Driver Martin Henry Farrington, 110th Australian Howitzer Battery, AIF

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Posted on 21 April 2021

Martin Farrington was born on the 28th of October 1895 to Mick and Mary Farrington in Mackay, Queensland. He attended the convent school in Mackay.

His childhood was possibly quite difficult, as his father was regularly charged with public drunkenness and his mother died in 1908, when he was 13 years old.

In 1910, Martin’s brother, Jack and their brother-in-law Peter Tynan were found guilty of murdering Peter’s brother, William. They were sentenced to death, which was later commuted to life in prison.

Martin left school early and went on to work as a carter. Just short of six feet, he was a tall man for his time. He enlisted in the Australian Imperial Force in October 1915, naming his sister, Ellen Tynan, as his next of kin.

He was posted to the artillery and after a short period of training in Australia, was sent for service overseas. Farrington arrived in Plymouth in July 1916 and continued training. During the latter part of 1916 he spent time in hospital on a number of occasions, slowing his progress.

Driver Farrington arrived in France in January 1917 and within months was back in hospital. He finally returned to the field in May 1917 and was transferred to the 110th Howitzer Battery.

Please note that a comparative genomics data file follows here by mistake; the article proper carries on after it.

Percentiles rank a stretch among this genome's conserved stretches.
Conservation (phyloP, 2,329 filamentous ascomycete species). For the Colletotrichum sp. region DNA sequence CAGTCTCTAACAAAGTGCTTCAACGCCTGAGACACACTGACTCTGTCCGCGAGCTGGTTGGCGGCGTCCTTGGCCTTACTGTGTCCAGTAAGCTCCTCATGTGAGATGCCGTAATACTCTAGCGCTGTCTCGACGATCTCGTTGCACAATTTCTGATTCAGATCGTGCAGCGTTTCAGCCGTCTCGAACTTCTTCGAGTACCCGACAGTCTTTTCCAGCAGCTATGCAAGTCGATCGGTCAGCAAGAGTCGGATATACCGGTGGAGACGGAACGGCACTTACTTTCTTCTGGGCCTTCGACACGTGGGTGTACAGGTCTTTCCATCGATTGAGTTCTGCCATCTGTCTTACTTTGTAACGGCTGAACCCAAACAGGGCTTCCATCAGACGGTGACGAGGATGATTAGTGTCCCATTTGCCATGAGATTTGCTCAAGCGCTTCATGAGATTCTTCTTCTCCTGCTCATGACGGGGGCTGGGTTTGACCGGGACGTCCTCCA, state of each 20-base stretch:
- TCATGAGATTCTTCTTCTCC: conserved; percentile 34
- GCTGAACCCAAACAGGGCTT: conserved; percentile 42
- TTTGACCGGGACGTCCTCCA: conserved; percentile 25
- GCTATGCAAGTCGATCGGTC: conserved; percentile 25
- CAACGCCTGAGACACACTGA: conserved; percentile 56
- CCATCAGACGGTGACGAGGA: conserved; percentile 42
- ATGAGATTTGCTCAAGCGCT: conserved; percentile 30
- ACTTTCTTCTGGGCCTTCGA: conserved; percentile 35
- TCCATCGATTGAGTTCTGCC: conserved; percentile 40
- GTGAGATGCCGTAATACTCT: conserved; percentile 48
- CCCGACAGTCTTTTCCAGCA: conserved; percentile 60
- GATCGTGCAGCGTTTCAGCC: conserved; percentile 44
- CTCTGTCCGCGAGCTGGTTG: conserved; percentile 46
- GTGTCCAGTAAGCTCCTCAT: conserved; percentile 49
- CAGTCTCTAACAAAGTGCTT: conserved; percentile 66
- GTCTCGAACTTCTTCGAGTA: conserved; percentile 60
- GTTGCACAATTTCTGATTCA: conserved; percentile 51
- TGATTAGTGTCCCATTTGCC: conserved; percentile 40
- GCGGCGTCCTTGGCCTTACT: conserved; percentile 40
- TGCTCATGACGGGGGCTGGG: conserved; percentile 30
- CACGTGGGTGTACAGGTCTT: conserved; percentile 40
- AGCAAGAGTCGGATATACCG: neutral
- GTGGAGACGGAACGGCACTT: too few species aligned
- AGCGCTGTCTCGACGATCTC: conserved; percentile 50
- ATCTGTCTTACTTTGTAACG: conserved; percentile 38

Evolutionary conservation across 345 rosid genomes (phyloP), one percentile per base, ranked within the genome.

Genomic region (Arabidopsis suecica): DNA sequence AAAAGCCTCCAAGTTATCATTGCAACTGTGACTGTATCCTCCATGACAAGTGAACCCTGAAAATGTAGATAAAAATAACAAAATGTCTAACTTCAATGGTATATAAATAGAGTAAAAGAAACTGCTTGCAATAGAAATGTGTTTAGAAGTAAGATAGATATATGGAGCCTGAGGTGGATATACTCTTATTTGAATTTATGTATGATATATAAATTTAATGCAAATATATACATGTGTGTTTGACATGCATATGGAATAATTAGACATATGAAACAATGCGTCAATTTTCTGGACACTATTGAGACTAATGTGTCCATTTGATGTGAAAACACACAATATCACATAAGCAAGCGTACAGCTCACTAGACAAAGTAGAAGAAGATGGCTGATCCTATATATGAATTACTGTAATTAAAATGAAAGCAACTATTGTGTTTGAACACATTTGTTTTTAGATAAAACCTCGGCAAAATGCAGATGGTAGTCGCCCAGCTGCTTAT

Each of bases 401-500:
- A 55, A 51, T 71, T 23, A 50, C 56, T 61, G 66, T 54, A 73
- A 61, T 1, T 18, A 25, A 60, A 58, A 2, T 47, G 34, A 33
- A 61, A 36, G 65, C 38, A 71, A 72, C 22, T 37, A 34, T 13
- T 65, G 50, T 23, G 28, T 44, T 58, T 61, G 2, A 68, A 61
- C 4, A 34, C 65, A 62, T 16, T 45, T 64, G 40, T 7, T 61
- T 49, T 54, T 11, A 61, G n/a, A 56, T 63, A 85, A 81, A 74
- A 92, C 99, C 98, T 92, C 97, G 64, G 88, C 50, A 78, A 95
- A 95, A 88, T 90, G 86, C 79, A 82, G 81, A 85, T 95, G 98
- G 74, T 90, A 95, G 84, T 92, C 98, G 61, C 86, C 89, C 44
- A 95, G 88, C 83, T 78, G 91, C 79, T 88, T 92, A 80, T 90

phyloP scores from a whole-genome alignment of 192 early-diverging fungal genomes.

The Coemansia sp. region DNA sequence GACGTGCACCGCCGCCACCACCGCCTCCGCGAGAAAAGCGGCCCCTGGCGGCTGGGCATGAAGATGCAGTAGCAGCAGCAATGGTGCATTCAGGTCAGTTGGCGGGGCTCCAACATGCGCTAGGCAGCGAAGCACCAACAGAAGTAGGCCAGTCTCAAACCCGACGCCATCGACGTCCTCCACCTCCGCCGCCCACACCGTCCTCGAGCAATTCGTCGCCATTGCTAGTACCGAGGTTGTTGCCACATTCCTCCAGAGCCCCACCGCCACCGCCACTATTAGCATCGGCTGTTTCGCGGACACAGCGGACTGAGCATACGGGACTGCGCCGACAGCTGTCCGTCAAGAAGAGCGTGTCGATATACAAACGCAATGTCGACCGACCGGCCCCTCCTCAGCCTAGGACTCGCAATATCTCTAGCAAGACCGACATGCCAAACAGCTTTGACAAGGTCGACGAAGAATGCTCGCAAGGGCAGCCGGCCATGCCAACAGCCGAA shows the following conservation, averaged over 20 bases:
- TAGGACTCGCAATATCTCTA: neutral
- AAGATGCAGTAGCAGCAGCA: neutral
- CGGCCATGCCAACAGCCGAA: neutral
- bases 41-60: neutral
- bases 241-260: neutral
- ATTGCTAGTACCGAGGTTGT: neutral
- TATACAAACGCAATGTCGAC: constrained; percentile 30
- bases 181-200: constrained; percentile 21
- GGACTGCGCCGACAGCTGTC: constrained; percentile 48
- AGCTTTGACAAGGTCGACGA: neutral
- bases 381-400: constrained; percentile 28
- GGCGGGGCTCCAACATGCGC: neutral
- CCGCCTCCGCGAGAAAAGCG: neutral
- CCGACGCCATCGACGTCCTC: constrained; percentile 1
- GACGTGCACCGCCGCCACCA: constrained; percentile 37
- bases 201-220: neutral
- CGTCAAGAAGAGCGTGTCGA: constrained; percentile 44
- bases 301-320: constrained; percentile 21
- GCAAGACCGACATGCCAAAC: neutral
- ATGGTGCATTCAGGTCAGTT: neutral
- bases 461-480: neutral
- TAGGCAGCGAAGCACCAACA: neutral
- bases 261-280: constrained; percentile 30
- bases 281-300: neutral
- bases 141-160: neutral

Life in the artillery was dangerous. The enemy searched constantly for the Australian guns, with the aim of putting them out of action, and the men were handling explosives and other dangerous materials on a daily basis.

On 14 June 1917, Farrington’s battery was stationed near Messines in Belgium.

A dump of ammunition sat nearby in order to supply the guns, and this was hit by a German shell, going up in a massive explosion. Sixteen men were killed outright, and another three died of their wounds. Six other men were wounded.

Said a soldier who was present at the time:

“The brave lads of the 110th Howitzer Battery, A.I.F., who fell here were nearly all from New South Wales. It was at the time of the brilliant victory at Messines. They had just moved their guns forward, and were preparing more ammunition at a dump, singing and joking as usual, when a shell fell in the stack 1.5s, causing 27 casualties.”

Driver Farrington was one of those killed in the blast.

He was 21 years old.

His name appears on a nearby monument erected by his comrades [pictured] and he was buried in Kandahar Farm Cemetery in Belgium.
 

Dr Meleah Hampton, Historian, Military History Section